One such project, Gravity Spy, requested help from volunteers in distinguishing between gravitational waves, the “elusive ripples of spacetime,” and glitches in the data gathered by laser interferometers. To date, more than 1.2 million such classifications have been made. Another, called Planet Hunters, asked people to sort through data from NASA satellites in order to discover new planets. More than 100 have been discovered so far. “I find it mind-boggling to think that, 20 years ago, no-one had discovered planets around other stars,” Lintott said. “Now it’s something that you can do with a web browser.”
Many projects on the platform are decidedly more earthbound — but no less remarkable for it. When Hurricane Irma devastated several Caribbean islands in 2017, a group called the Planetary Response Network used Zooniverse to put out a call to the public. Their request? To help trawl through satellite images of the region to create maps for rescue workers, showing them which roads were blocked, which buildings had been damaged, and even where groups of refugees were gathering. The results were invaluable as a first response tool for aid workers arriving in the region.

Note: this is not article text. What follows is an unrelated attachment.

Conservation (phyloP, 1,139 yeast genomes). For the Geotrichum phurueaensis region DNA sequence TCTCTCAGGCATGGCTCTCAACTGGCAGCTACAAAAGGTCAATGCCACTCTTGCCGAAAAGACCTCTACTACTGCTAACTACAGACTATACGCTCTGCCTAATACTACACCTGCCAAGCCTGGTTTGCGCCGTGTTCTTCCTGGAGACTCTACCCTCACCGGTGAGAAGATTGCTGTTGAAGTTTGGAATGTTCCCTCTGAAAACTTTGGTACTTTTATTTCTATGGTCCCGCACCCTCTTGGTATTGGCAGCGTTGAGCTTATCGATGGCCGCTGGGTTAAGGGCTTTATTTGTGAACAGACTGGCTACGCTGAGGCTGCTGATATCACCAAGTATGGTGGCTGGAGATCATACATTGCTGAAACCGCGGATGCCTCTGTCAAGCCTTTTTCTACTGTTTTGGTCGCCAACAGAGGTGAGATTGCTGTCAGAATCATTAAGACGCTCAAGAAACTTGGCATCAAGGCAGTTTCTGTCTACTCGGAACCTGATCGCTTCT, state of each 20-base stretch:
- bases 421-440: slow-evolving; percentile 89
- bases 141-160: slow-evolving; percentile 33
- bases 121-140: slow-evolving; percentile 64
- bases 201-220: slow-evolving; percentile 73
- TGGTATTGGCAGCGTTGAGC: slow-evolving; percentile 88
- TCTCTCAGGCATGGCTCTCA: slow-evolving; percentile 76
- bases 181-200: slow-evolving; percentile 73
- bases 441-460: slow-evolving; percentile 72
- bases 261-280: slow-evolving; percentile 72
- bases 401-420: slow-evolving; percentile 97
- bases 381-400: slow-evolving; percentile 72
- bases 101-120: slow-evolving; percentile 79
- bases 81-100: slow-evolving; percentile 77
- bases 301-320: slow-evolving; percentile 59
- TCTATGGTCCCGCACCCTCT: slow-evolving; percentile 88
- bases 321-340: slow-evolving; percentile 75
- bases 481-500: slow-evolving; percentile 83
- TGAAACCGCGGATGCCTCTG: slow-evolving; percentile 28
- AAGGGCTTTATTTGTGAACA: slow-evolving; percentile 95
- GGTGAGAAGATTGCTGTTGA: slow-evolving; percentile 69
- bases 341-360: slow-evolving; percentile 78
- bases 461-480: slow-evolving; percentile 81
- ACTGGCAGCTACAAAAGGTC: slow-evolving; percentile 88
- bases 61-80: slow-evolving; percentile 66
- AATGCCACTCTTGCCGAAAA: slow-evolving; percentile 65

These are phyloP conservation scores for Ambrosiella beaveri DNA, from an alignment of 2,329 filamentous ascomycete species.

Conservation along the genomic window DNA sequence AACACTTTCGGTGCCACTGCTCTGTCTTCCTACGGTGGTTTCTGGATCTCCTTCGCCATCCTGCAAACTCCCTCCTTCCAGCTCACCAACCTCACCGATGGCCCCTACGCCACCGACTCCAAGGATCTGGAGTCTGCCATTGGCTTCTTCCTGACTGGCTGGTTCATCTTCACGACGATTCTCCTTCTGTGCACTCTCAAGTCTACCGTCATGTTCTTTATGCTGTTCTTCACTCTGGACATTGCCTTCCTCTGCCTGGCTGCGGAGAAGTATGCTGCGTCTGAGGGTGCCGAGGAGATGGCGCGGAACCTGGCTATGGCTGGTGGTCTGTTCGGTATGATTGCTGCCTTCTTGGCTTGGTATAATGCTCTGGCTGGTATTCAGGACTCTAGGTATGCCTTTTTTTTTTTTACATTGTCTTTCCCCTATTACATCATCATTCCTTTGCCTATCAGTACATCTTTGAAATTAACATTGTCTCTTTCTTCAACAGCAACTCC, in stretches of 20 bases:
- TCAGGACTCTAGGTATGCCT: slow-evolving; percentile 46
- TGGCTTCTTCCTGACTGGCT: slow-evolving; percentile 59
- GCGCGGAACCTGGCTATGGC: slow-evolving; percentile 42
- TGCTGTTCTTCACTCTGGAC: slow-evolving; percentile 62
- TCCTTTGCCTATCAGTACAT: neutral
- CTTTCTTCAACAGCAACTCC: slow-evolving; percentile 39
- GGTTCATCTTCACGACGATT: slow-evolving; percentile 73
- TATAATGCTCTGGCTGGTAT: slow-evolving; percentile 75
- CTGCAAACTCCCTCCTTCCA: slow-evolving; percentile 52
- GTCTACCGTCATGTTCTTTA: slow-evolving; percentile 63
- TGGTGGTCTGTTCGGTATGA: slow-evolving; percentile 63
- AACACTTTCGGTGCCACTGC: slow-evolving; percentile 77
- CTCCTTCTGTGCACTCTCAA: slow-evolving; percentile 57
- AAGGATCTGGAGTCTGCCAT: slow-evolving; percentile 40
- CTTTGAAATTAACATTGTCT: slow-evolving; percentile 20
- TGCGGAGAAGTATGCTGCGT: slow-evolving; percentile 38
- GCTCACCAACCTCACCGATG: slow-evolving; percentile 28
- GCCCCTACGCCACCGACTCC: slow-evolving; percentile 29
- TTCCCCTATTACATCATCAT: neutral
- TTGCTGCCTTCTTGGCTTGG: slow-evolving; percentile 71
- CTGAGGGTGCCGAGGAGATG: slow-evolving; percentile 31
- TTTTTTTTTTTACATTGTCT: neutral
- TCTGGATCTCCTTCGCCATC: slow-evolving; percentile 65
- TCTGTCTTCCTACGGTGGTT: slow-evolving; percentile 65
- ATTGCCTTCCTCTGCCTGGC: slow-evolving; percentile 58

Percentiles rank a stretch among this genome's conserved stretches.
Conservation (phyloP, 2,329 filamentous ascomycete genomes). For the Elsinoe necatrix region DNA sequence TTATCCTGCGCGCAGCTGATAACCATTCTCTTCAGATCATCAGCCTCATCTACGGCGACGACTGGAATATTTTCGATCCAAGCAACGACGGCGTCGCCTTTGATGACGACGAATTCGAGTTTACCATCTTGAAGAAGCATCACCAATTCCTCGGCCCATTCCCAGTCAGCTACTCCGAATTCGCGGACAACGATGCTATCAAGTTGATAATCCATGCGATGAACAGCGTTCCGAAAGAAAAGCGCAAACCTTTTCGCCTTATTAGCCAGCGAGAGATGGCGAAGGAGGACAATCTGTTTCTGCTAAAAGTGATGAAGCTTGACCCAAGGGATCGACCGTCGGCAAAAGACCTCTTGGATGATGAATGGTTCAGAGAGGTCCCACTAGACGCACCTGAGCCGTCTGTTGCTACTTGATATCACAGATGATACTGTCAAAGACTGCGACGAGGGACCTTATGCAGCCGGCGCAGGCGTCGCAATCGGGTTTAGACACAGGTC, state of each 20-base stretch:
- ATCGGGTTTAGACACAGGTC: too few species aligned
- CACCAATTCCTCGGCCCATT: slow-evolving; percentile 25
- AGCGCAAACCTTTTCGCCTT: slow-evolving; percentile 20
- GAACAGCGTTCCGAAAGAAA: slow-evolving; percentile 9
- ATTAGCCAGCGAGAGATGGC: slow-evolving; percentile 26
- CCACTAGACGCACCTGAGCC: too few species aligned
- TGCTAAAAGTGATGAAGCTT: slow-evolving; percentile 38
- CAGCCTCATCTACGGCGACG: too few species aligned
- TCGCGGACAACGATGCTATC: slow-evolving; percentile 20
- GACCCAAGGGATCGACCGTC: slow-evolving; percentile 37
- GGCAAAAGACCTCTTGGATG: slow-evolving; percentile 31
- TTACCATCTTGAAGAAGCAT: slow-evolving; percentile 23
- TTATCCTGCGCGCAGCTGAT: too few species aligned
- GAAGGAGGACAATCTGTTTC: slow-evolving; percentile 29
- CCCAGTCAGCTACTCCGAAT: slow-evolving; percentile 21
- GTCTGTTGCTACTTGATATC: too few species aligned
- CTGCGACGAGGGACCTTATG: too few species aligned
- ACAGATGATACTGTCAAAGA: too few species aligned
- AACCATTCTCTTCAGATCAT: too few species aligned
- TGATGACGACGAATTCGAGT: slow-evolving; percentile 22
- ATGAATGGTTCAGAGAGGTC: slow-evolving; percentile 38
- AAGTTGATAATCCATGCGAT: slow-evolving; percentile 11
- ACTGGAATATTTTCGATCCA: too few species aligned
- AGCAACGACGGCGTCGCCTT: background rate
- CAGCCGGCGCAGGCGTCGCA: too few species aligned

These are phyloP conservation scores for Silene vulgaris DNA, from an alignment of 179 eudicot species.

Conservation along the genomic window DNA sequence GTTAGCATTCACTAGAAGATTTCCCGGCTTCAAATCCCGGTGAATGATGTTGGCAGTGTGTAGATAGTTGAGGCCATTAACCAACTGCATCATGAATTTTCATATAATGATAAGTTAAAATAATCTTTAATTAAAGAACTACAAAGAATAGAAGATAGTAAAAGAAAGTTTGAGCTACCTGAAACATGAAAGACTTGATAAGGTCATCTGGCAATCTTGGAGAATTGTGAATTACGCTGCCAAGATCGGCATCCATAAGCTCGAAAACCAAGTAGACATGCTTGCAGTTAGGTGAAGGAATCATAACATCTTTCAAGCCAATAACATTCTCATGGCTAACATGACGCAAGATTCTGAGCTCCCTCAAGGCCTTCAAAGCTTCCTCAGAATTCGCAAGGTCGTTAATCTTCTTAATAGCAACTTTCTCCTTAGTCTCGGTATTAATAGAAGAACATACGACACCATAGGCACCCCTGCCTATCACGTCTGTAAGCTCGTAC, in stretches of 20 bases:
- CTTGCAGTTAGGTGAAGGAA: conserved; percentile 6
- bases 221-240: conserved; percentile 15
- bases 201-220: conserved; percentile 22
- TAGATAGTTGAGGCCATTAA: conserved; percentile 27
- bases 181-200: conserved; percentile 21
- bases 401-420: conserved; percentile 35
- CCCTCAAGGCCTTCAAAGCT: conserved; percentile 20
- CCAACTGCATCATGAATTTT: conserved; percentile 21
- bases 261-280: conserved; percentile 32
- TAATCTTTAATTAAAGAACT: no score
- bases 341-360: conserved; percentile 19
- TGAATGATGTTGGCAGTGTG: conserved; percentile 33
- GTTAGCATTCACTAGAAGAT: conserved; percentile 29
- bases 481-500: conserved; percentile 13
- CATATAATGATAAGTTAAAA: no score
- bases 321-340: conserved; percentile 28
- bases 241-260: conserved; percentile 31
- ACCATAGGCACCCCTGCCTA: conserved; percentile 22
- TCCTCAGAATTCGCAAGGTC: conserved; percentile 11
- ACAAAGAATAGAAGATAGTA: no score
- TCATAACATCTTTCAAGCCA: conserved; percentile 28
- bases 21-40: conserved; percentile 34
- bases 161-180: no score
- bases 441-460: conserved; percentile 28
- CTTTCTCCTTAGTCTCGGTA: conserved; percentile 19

Crowdsourced projects are not always going to be the answer to big global problems, of course. Solving giant problems is not something that can necessary be decentralized, gamified (in the sense of picking up trash with a robot), or distributed among the lay public. Books such as Carl Honoré’s The Slow Fix: Why Quick Fixes Don’t Work and Evgeny Morozov’s To Save Everything, Click Here take issue with what Morozov terms the culture of solutionism. This is the belief that any and every issue the world faces can be solved with the right app — or, we suppose, the right trash-picking river bot.